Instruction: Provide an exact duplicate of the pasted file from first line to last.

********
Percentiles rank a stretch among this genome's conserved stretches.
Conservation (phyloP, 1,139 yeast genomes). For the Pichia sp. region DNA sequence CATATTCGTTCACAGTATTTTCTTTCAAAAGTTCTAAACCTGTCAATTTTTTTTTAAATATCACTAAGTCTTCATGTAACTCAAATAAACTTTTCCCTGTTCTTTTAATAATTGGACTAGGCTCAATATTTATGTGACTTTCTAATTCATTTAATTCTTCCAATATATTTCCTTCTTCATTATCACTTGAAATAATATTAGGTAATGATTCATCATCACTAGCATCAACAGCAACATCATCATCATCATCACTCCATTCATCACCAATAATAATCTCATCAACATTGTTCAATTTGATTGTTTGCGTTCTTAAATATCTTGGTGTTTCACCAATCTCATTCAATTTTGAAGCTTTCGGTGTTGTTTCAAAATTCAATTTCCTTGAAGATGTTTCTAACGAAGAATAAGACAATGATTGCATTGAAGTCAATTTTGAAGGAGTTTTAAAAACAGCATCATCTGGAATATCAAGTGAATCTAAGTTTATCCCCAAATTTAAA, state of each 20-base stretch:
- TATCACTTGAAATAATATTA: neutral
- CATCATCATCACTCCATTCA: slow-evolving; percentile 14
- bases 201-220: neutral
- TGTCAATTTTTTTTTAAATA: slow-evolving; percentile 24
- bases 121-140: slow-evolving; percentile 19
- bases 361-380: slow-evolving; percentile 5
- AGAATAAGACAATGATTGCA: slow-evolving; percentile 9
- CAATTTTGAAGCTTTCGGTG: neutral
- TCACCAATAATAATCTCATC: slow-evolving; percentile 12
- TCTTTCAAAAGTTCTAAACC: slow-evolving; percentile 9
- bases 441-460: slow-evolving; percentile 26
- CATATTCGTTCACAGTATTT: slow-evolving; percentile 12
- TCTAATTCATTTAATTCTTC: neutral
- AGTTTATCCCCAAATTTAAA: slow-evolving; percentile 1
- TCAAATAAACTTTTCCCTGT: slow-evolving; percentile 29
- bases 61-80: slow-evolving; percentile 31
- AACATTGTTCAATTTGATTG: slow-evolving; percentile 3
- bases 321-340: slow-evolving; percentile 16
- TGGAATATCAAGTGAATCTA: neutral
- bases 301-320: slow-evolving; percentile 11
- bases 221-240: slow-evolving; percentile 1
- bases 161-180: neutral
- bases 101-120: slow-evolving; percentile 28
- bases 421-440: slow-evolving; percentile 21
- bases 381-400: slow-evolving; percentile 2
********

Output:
Percentiles rank a stretch among this genome's conserved stretches.
Conservation (phyloP, 1,139 yeast genomes). For the Pichia sp. region DNA sequence CATATTCGTTCACAGTATTTTCTTTCAAAAGTTCTAAACCTGTCAATTTTTTTTTAAATATCACTAAGTCTTCATGTAACTCAAATAAACTTTTCCCTGTTCTTTTAATAATTGGACTAGGCTCAATATTTATGTGACTTTCTAATTCATTTAATTCTTCCAATATATTTCCTTCTTCATTATCACTTGAAATAATATTAGGTAATGATTCATCATCACTAGCATCAACAGCAACATCATCATCATCATCACTCCATTCATCACCAATAATAATCTCATCAACATTGTTCAATTTGATTGTTTGCGTTCTTAAATATCTTGGTGTTTCACCAATCTCATTCAATTTTGAAGCTTTCGGTGTTGTTTCAAAATTCAATTTCCTTGAAGATGTTTCTAACGAAGAATAAGACAATGATTGCATTGAAGTCAATTTTGAAGGAGTTTTAAAAACAGCATCATCTGGAATATCAAGTGAATCTAAGTTTATCCCCAAATTTAAA, state of each 20-base stretch:
- TATCACTTGAAATAATATTA: neutral
- CATCATCATCACTCCATTCA: slow-evolving; percentile 14
- bases 201-220: neutral
- TGTCAATTTTTTTTTAAATA: slow-evolving; percentile 24
- bases 121-140: slow-evolving; percentile 19
- bases 361-380: slow-evolving; percentile 5
- AGAATAAGACAATGATTGCA: slow-evolving; percentile 9
- CAATTTTGAAGCTTTCGGTG: neutral
- TCACCAATAATAATCTCATC: slow-evolving; percentile 12
- TCTTTCAAAAGTTCTAAACC: slow-evolving; percentile 9
- bases 441-460: slow-evolving; percentile 26
- CATATTCGTTCACAGTATTT: slow-evolving; percentile 12
- TCTAATTCATTTAATTCTTC: neutral
- AGTTTATCCCCAAATTTAAA: slow-evolving; percentile 1
- TCAAATAAACTTTTCCCTGT: slow-evolving; percentile 29
- bases 61-80: slow-evolving; percentile 31
- AACATTGTTCAATTTGATTG: slow-evolving; percentile 3
- bases 321-340: slow-evolving; percentile 16
- TGGAATATCAAGTGAATCTA: neutral
- bases 301-320: slow-evolving; percentile 11
- bases 221-240: slow-evolving; percentile 1
- bases 161-180: neutral
- bases 101-120: slow-evolving; percentile 28
- bases 421-440: slow-evolving; percentile 21
- bases 381-400: slow-evolving; percentile 2